### 2.3 Network of networks

#### 2.3.1 Neuron properties

In the population of Type-I neurons, we consider 750 pyramidal cells with a surface of 400*μm* ^{2}, the membrane capacitance is *C* = 33.181nF, *E* _{ ton } = −76mV, *g* _{ L } = 22.88nS, *E* _{ L } = −76mV, *V* _{ T } = −58mV, *V* _{ r } = −68mV and the refractory period Δ=8ms (London et al. 2008). Their dynamics obey Eq. (2). The interneuron population exhibits 250 type-II neurons sharing the parameters *E* _{ ton } = −60.9mV (which is the resting potential of the neuron), *C* = 20*μ*F/cm ^{2}, *V* _{1} = −1.2mV, *V* _{2} = 18mV, *g* _{ K } = 8mS/cm ^{2}, *g* _{ l } = 2mS/cm ^{2}, *V* _{ Ca } = 120mV, *V* _{ K } = −84mV, *V* _{ l } = −60mV, *V* _{3} = 2mV, *V* _{4} = 30mV, *g* _{ Ca } = 4mS/cm ^{2} and *φ* = 0.04. The dynamics of the interneurons obeys Eqs. (7). In the simulation, both excitatory and inhibitory synapses receive external input in the presence of ESRs.

### Stochastic input

*i*is stochastic

*β*

_{ i }(

*t*) are taken from the uniform distribution in the interval [−2.0

*μ*A;2.0

*μ*A] for Type I neurons and for Type-II neurons

*α*

_{ i }(

*t*) taken from the uniform distribution in the interval [−60.0

*μ*A;60.0

*μ*A] for Type II neurons. Here

*I*

_{0}= 103

*μ*A and

*I*

_{1}are constants fixed for each simulation. Together with the physiological parameters of the models,

*I*

_{0}and

*I*

_{1}yield firing frequencies of the neurons between 0Hz and 17Hz, which reflects a rather high level of noise. The input current fluctuations reflect spontaenous ion channel activity.

### Heterogeneity

*i*is Gaussian distributed by

*ξ*

_{ i }of zero mean and the variance 0.0001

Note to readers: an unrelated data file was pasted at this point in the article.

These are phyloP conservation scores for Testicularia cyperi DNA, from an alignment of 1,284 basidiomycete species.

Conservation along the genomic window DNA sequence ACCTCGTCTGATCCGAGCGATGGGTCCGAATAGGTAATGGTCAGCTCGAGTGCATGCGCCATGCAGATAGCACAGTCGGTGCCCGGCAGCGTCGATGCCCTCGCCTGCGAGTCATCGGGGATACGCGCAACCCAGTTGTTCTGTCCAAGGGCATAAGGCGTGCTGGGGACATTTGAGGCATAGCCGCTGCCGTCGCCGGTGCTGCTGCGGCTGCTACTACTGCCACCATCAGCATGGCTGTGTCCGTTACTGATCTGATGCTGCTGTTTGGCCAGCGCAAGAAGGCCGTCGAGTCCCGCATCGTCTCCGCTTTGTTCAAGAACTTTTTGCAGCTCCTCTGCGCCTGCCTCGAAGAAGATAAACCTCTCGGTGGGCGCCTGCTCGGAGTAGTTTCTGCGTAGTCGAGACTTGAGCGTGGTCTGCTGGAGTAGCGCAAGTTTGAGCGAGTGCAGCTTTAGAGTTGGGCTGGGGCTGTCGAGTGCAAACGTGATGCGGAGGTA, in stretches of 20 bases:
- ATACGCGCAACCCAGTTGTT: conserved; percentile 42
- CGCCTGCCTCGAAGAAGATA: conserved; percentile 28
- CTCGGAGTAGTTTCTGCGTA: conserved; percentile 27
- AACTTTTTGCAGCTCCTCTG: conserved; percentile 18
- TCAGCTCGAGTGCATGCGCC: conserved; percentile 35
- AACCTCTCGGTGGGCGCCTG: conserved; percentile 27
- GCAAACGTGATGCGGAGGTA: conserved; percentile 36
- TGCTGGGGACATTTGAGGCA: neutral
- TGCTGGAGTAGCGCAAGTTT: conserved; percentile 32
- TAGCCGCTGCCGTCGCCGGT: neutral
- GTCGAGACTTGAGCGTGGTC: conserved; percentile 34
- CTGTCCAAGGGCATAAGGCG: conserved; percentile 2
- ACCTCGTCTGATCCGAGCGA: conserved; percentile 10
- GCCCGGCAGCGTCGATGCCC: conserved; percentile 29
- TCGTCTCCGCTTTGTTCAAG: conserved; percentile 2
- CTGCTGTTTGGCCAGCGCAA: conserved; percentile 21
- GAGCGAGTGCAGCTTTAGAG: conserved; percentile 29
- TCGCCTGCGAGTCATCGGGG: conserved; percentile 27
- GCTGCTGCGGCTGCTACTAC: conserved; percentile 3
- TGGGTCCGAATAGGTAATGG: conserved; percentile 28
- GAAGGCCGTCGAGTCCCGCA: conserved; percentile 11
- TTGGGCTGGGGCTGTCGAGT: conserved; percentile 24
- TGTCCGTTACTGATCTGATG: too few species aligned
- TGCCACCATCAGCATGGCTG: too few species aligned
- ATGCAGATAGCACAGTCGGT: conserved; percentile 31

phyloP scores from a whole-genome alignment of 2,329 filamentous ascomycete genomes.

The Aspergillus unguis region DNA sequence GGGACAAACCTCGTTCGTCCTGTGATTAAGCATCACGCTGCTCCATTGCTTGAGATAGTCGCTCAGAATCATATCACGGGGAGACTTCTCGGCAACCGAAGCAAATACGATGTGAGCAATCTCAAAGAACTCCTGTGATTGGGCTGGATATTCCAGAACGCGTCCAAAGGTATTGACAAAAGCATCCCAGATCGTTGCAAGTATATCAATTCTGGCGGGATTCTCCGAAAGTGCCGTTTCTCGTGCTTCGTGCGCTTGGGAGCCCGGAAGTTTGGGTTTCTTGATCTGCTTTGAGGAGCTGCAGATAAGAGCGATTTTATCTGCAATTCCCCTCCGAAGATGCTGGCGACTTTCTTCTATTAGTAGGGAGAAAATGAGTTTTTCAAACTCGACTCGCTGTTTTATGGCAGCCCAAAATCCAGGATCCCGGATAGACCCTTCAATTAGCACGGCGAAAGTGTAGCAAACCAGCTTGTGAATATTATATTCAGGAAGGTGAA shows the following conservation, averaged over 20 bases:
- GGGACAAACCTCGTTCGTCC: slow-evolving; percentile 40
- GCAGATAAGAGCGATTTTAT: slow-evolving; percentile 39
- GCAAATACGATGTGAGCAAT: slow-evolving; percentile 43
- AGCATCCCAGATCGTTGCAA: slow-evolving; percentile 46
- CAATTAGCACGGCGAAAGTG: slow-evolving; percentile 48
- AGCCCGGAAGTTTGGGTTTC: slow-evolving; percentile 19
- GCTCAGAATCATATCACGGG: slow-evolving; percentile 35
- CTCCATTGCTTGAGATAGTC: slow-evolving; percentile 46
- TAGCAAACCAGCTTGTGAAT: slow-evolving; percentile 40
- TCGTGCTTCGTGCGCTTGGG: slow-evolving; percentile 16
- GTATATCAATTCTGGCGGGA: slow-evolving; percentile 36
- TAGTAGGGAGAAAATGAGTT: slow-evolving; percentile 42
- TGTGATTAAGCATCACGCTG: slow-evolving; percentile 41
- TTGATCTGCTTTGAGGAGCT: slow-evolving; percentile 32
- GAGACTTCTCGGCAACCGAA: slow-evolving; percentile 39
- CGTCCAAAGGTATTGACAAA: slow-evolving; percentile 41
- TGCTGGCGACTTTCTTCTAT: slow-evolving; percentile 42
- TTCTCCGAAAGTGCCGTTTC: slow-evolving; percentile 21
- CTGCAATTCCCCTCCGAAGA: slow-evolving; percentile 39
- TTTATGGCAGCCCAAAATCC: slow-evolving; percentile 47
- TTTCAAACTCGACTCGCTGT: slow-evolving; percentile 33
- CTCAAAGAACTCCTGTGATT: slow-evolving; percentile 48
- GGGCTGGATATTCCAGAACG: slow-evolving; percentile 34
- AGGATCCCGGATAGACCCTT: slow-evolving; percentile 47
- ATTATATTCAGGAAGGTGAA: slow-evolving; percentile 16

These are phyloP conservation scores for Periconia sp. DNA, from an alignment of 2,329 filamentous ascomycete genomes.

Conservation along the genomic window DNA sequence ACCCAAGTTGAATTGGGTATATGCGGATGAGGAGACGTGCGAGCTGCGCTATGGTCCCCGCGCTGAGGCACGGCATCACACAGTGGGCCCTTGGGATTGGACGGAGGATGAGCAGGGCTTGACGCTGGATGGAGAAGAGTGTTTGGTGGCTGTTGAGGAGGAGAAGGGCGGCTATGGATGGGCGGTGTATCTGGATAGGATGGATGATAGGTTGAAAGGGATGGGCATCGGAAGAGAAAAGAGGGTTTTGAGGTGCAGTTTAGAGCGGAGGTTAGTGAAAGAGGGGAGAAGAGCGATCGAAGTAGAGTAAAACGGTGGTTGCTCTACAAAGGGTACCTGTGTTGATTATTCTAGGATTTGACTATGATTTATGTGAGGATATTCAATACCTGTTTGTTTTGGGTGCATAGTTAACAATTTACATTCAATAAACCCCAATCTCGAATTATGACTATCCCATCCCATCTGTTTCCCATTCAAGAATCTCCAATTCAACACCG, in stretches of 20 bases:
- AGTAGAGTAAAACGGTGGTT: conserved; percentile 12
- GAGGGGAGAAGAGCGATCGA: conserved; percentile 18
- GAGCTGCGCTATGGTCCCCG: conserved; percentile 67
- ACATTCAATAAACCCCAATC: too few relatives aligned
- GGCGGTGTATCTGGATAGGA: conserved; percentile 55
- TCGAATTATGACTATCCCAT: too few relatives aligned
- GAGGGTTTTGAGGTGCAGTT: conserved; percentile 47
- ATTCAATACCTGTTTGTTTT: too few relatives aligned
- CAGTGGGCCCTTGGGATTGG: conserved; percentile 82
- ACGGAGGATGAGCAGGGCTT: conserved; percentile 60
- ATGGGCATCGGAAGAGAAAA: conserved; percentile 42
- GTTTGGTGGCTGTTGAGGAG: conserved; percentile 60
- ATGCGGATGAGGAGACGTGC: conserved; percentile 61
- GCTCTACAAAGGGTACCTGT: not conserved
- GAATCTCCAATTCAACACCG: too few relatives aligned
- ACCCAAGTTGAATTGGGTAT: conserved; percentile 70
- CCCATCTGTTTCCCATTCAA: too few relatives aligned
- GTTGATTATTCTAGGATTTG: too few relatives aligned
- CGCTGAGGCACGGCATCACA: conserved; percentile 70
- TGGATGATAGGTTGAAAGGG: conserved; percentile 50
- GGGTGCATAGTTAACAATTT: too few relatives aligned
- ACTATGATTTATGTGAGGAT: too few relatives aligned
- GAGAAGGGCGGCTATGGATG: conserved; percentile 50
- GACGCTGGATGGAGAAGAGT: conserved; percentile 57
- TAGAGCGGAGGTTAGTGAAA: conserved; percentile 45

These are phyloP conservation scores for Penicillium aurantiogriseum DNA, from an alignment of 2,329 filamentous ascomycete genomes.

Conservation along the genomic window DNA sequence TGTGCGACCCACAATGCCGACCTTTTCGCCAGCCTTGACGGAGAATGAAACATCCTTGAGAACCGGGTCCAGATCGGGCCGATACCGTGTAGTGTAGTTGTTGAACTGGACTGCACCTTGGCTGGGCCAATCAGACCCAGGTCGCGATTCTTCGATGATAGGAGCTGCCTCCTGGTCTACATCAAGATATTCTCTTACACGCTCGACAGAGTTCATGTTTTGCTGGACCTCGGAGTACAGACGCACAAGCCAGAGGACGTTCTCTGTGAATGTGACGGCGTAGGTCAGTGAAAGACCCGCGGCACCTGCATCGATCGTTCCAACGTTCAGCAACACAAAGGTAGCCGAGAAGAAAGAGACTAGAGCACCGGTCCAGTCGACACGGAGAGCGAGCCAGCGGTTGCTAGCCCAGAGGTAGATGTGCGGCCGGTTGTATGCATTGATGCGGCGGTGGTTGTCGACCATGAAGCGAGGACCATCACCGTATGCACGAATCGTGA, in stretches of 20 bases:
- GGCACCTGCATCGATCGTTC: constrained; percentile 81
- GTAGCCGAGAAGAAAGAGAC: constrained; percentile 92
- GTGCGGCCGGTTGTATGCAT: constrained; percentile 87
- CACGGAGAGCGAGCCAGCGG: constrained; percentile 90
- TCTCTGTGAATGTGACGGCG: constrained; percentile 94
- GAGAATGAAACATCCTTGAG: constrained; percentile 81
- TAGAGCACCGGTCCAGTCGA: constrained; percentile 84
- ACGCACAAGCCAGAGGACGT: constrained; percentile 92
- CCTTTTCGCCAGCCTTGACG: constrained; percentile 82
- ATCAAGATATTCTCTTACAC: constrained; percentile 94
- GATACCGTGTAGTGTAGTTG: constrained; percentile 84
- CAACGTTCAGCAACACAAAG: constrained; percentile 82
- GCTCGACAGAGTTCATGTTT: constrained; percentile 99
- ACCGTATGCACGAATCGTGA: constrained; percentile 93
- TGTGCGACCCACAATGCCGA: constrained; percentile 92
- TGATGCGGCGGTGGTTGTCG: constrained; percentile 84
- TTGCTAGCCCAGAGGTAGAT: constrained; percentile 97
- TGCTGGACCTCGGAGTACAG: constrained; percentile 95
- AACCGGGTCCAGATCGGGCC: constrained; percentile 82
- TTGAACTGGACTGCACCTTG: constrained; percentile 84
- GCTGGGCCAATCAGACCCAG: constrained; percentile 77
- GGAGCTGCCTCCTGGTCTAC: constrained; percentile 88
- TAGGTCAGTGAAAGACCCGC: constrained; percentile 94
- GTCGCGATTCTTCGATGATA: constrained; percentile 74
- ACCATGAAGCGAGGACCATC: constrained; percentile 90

*m*V. In Type II-neurons the distribution of thresholds transforms into Gaussian distributed perturbations in the external input constant in Eq. (11)

*I*

_{2}= 97

*μ*A is constant and identical in each simulation,

*η*

_{ i }obeys a Gaussian distribution with zero mean and variance 1

*μ*A.

### Connectivity

The neurons in each population are randomly connected to each other as well as the two populations. The time scales of all synapses are identically chosen to *τ* _{ e } = 5ms and *τ* _{ i } = 20ms corresponding to NMDA- and GABA _{ A }-receptors, respectively. The network coupling constants are *w* _{ ee } = 0.005mS, *w* _{ ie } = 0.008mS, *w* _{ ei } = 0.4mS, *w* _{ ii } = 0.5mS where *w* _{ nm }, *n*, *m* = {*e*, *i*} denotes the weight at synapse of type *n* on neurons of type *m*. The connectivity is sparse with probabilities *p* _{ ii } = 0.05, *p* _{ ie } = 0.02, *p* _{ ei } = 0.01, *p* _{ ee } = 0.005 reflecting cortical connectivity (Binzegger et al. 2004).

### Tonic inhibition

The network considers tonic conductances *g* _{ ton } = *x*⋅20*μ*S for Type-I neurons and *g* _{ ton } = *x*⋅100*μ*S for Type-II neurons where *x* ∈ [0; 1]. These values are physiologically reasonable for GABA _{ A } receptors (Song et al. 2011; Farrant and Nusser 2005). Hence the conductance of tonic inhibition in inhibitory cells may be higher than for excitatory cells. This is consistent with the experimental observation that the tonic GABA _{ A } currents in pyramidal cells usually is significantly smaller than those in interneurons (Song et al. 2011; Scimemi et al. 2005).

All numerical simulations of neural activity were performed with the BRIAN simulator (Goodman and Brette 2009). Typically, the network is simulated for 5 s with integration time constant 0.5 ms while ensuring that transients do not affect the results.

#### 2.3.2 Spike coherence measure

*κ*based on the normalized cross-correlation of spike trains of neuronal pairs in the network (Wang and Buzsáki 1996). The spike coherence of two neurons

*x*and

*y*is computed by the cross-correlation of their spike trains

*X*and

*Y*, respectively, within a time bin

*τ*

_{bin}over a time interval

*T*:

*X*(

*l*),

*Y*(

*l*)∈{0,1},

*l*= 1, 2, …,

*K*and

*K*=

*τ*

_{bin}/

*T*, i.e.

*X*(

*l*)=1 if there is at least one spike in the bin.